Pope says response to migrants is a sign of character
Calling migration “one of the principal moral issues” facing humanity today, Pope Francis thanked the government and people of Thailand for the way they’ve welcomed migrants and refugees, but he urged greater efforts to protect migrants and poor Thais from human trafficking.
Migration movements around the globe “are one of the defining signs of our time,” the pope said on 21 November during a meeting with government officials, civic leaders and members of the diplomatic corps in Bangkok’s Government House.
“The crisis of migration cannot be ignored,” the pope said.
“Thailand itself, known for the welcome it has given to migrants and refugees, has experienced this crisis as a result of the tragic flight of refugees from nearby countries.”
According to the 2019 report of the UN working group on migration in Thailand, of the 64 million people living in Thailand, 4.9 million are non-Thais, an increase of 1.2 million people in five years. The largest groups come from Cambodia, Laos, Myanmar and Vietnam.
Pope Francis urged the international community to “act with responsibility and foresight” to help people live dignified lives in their own homelands and to “promote safe, orderly and regulated migration” for those who see emigrating as the only option for themselves and their families.
“May every nation devise effective means for protecting the dignity and rights of migrants and refugees, who face dangers, uncertainty and exploitation in their quest for freedom and a decent life for their families,” he said.
“It is not just about migrants; it is also about the face we want to give to our societies.”
Human trafficking, especially of women and children for prostitution and for domestic service, is a major problem in Thailand, according to the UN Action for Cooperation Against Trafficking in Persons.
“Thailand is recognised as a key destination for human trafficking in the Mekong region, in addition to being a source and transit country for forced labor and sex trafficking,” the UN said. The problem involves poor Thais as well as migrants.
Addressing Thai leaders, including Prime Minister Prayut Chan-ocha, Pope Francis drew special attention to women and children “who are wounded, violated and exposed to every form of exploitation, enslavement, violence and abuse”.
Pope Francis also looked briefly at the political situation in Thailand, congratulating the country for holding a general election in March for the first time since the military coup in 2014 that installed General Chan-ocha as prime minister. After no party or coalition of parties was able to form a government, the parliament voted for the general to continue in office.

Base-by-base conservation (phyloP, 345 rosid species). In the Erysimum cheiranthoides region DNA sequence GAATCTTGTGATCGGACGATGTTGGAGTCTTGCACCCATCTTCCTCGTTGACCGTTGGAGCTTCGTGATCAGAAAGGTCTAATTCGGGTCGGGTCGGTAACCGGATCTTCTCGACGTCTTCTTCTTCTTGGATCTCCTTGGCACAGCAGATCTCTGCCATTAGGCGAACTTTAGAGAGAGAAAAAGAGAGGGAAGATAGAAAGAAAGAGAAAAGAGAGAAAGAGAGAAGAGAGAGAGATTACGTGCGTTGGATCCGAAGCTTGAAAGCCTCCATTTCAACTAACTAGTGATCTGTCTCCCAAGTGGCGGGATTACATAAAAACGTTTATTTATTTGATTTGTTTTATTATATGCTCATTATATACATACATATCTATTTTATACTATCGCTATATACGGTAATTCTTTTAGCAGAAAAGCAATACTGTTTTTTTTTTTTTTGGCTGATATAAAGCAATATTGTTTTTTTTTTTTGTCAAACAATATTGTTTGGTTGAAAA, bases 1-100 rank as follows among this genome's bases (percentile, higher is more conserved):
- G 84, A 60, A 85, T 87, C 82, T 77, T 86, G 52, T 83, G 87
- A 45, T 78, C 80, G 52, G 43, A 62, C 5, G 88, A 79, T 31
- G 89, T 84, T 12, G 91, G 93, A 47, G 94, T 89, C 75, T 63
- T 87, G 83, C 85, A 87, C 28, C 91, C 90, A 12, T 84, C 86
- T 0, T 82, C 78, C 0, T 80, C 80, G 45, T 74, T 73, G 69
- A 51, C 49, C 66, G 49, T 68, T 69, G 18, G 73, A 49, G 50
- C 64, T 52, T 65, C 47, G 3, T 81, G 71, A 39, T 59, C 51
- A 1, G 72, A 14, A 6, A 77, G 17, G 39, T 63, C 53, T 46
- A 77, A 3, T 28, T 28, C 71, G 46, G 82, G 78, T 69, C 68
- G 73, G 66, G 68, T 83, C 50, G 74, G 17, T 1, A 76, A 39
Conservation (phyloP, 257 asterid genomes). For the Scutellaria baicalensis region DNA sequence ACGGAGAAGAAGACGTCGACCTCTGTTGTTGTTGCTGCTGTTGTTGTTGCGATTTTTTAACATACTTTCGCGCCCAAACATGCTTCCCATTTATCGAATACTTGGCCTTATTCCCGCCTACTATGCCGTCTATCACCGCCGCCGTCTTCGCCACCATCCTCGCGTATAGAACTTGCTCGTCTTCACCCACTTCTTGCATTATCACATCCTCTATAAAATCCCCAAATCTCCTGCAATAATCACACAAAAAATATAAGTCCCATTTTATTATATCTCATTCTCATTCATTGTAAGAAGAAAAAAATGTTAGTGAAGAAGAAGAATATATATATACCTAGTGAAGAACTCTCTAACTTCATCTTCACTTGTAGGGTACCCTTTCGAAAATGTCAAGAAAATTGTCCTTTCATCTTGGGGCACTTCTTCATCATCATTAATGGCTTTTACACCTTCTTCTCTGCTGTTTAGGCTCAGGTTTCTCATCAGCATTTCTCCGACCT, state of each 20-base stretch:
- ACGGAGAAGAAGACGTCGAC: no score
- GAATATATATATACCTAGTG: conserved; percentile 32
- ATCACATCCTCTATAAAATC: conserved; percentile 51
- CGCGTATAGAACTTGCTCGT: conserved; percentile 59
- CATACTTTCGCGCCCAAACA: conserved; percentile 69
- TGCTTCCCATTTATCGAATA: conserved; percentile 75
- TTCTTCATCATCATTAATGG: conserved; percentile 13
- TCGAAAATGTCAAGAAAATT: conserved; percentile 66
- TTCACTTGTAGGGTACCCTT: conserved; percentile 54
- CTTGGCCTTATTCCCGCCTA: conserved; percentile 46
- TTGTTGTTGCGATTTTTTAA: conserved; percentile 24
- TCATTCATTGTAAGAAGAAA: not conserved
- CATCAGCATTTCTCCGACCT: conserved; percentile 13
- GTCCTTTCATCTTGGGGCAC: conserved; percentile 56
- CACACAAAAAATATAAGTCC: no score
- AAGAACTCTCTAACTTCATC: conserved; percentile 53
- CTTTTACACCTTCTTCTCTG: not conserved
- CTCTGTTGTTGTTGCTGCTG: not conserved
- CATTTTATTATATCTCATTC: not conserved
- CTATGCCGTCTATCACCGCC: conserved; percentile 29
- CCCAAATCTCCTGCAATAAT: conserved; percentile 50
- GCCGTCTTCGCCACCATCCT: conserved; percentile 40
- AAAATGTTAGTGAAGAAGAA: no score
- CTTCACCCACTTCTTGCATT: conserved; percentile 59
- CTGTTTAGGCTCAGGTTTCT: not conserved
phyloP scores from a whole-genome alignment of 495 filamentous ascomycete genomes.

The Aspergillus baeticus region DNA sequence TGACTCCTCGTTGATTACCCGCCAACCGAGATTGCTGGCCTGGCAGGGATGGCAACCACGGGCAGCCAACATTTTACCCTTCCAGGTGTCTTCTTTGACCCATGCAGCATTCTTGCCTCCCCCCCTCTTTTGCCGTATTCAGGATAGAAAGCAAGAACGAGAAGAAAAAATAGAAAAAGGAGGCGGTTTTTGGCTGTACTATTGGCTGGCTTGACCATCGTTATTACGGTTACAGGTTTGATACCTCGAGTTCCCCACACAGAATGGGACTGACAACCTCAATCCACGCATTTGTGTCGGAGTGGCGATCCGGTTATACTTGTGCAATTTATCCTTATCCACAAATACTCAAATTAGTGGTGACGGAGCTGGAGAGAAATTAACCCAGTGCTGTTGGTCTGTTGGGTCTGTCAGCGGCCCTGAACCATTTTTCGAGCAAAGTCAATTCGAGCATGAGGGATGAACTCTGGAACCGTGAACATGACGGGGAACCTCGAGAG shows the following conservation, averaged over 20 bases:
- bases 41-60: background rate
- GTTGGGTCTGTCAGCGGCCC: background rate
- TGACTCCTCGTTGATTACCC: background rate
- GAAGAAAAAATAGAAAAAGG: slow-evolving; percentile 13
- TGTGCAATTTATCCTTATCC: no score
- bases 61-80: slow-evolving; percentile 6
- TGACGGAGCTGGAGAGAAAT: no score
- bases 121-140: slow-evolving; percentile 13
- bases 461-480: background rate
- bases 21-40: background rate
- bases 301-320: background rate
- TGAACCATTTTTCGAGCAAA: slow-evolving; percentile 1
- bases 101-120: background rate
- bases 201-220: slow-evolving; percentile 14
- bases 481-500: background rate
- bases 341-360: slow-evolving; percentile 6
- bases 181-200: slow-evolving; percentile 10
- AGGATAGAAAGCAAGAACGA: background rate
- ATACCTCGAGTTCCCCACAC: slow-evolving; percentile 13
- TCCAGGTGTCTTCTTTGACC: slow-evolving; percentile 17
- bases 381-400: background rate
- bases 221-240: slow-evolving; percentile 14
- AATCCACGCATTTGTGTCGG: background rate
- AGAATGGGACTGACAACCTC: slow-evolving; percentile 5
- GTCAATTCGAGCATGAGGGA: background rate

But, mostly, the pope focused on Thailand as a country of ethnic, cultural and religious diversity, although about 90 percent of the population is Buddhist.
“Our age is marked by a globalisation that is all too often viewed in narrowly economic terms, tending to erase the distinguishing features that shape the beauty and soul of our peoples,” he said. “Yet the experience of a unity that respects and makes room for diversity serves as an inspiration and incentive for all those concerned about the kind of world we wish to leave to our children.”
Accompanied by his second-cousin, Salesian Sister Ana Rosa Sivori, a missionary in Thailand who acted as his translator, Pope Francis went from Government House to the Wat Ratchabophit temple, where he met the supreme patriarch of Thailand’s Buddhist community, Somdej Phra Maha Muneewong.
The pope, Sister Sivori, the cardinals traveling with the pope and his entire entourage took off their shoes to enter the temple which was built in 1869.
In a room filled with scent from the large bouquets of fresh roses and with a large gold statue of Buddha in the background, Pope Francis sat close to the elderly patriarch as they spoke of the need for mutual respect and cooperation in promoting tolerance and peace.
“The culture of encounter is possible, not only within our communities but also in our world, so prone to creating and spreading conflict and exclusion,” the pope told the patriarch. “When we have the opportunity to appreciate and esteem one another in spite of our differences, we offer a word of hope to the world, which can encourage and support those who increasingly suffer the harmful effects of conflict.”
Religions worthy of the name, the pope said, must be “beacons of hope” and promoters of brotherhood.
Pope Francis thanked Thailand’s people for ensuring that the country’s Catholic minority — less than 1 percent of the population — enjoy religious freedom.
“Thanks to scholarly exchanges, which lead to greater mutual understanding, as well as to the exercise of contemplation, mercy and discernment –- common to both our traditions — we can grow and live together as good ‘neighbours,'” the pope said.
And, as he has done with leaders of other Christian communities and other religions, Pope Francis encouraged Catholics and Buddhists to work together on common projects to help the poor and to protect the environment, “our much-abused common home.”
In his speech to the pope, the 92-year-old patriarch recalled the meeting between St John Paul II and the Thai patriarch in Bangkok in 1984.
“The meeting on that day remains impressed upon my memory as I was also in attendance,” he said. “The two leaders conversed and expressed well wishes toward one another on the basis of the genuine compassion both possessed as honorable saints of the two religions with the shared ideology of spreading sincere and endless goodwill to all lives.”
At the end of the meeting, the Vatican press office said, the pope and patriarch gave each other their blessings.